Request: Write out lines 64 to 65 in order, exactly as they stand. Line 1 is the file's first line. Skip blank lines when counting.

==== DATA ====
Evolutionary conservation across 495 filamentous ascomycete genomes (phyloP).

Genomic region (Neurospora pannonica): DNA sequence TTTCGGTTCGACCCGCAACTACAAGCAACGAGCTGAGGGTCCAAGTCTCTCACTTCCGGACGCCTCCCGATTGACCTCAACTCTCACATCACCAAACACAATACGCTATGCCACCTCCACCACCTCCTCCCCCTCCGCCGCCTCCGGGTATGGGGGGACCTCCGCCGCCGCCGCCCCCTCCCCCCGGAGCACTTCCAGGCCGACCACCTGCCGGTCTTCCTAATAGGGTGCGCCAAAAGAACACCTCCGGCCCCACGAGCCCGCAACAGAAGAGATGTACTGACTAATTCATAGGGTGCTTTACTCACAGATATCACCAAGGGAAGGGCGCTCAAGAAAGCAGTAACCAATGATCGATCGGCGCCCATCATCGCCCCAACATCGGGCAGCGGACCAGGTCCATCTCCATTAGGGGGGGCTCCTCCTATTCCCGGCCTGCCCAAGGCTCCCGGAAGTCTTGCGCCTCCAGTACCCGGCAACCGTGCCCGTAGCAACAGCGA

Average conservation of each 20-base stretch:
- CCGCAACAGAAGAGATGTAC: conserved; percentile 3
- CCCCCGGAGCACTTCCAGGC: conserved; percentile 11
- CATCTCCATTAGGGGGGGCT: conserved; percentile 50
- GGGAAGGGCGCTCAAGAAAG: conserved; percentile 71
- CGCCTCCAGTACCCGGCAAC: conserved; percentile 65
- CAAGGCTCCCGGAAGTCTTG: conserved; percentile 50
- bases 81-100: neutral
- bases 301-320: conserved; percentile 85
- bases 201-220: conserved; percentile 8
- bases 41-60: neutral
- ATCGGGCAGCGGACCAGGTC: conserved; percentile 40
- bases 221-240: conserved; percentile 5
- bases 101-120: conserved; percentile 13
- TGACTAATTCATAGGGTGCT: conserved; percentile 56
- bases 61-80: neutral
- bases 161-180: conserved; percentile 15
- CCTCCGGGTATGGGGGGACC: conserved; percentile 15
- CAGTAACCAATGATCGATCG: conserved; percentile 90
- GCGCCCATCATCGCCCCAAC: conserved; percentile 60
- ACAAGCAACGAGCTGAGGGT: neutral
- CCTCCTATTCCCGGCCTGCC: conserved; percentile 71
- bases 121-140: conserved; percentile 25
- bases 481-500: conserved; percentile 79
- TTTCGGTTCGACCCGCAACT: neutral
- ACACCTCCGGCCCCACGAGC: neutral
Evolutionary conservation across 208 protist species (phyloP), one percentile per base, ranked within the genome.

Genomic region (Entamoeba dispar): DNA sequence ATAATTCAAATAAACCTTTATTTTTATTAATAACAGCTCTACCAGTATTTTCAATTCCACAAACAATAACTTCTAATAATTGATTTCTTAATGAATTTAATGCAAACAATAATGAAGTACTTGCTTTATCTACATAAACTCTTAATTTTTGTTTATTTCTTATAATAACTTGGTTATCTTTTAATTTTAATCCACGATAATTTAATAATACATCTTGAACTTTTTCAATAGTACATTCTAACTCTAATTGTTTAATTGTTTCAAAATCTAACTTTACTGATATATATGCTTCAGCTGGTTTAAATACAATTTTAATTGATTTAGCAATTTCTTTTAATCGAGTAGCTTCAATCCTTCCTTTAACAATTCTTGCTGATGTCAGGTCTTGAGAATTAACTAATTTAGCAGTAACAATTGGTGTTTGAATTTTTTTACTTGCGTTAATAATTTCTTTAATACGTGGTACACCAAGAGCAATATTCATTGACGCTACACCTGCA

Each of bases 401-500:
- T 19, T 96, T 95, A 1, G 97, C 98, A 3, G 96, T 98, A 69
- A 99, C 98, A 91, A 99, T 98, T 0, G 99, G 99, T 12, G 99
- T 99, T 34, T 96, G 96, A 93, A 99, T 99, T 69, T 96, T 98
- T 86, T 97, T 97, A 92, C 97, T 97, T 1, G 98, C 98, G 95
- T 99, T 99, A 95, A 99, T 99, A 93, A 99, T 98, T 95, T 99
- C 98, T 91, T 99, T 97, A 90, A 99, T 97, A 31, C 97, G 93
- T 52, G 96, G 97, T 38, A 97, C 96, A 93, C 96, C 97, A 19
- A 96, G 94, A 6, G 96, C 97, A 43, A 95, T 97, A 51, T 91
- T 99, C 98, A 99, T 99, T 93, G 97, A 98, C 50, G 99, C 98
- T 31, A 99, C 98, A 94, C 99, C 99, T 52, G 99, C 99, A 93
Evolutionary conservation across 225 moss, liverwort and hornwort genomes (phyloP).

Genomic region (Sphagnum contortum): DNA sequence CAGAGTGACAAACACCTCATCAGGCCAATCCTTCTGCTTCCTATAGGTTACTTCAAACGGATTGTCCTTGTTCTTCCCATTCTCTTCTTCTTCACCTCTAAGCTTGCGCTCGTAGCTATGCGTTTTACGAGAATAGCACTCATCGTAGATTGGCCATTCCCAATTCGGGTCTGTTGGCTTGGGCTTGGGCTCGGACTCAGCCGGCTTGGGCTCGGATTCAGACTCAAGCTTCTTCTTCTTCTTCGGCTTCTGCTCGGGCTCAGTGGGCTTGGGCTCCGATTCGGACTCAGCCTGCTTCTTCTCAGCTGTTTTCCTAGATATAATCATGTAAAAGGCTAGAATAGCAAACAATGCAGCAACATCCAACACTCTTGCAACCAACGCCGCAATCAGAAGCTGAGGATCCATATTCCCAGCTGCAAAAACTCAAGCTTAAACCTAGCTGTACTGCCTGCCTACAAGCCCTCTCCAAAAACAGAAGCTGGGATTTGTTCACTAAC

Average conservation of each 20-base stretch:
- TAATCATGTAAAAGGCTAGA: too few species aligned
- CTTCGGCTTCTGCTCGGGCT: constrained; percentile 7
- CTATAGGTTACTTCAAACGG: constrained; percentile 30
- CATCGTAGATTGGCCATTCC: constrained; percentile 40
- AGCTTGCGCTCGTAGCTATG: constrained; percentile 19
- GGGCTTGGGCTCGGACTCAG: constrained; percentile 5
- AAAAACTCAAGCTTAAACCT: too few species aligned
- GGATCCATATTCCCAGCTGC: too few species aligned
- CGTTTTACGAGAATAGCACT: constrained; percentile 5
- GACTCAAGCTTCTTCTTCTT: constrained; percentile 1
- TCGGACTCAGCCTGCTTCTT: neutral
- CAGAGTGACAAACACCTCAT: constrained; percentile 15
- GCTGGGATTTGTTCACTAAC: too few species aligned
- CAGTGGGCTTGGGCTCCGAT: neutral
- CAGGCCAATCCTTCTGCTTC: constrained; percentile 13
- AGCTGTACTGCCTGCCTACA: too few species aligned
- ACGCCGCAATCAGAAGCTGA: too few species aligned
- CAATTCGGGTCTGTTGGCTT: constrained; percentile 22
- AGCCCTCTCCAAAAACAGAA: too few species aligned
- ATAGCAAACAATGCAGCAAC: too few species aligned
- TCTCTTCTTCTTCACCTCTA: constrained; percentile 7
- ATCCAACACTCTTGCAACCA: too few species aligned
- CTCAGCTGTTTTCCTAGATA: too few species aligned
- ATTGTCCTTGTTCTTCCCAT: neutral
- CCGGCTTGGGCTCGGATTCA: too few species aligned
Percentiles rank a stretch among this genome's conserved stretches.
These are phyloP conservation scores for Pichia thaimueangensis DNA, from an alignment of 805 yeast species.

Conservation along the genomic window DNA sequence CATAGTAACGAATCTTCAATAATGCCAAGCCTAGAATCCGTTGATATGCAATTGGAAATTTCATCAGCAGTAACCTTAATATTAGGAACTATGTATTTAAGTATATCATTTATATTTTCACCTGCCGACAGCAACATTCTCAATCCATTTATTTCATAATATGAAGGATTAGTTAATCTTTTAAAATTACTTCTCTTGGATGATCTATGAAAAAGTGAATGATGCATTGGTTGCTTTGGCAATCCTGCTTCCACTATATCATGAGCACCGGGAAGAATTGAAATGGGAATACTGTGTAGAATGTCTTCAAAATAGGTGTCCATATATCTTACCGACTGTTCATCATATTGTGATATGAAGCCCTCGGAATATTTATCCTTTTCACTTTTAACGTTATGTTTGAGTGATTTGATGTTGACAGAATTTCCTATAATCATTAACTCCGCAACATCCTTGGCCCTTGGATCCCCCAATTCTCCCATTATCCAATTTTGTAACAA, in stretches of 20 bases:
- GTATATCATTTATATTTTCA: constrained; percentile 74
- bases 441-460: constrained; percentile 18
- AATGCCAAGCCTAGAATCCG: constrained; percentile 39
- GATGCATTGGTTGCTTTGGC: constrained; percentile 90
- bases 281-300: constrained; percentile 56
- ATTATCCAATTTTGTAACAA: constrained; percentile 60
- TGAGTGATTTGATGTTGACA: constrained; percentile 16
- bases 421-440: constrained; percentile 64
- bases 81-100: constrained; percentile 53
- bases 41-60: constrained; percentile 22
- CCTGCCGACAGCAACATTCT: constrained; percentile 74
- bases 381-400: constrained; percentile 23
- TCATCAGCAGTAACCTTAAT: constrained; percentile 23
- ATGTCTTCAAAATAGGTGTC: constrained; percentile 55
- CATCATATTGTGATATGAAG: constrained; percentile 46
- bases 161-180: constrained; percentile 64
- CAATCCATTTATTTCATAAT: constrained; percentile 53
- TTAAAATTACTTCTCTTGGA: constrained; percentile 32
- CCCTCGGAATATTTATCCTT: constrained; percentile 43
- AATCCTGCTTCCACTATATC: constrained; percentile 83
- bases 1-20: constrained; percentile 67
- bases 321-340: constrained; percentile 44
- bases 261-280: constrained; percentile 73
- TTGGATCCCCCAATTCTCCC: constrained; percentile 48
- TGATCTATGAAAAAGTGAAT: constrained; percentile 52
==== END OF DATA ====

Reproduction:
- ATAGCAAACAATGCAGCAAC: too few species aligned
- TCTCTTCTTCTTCACCTCTA: constrained; percentile 7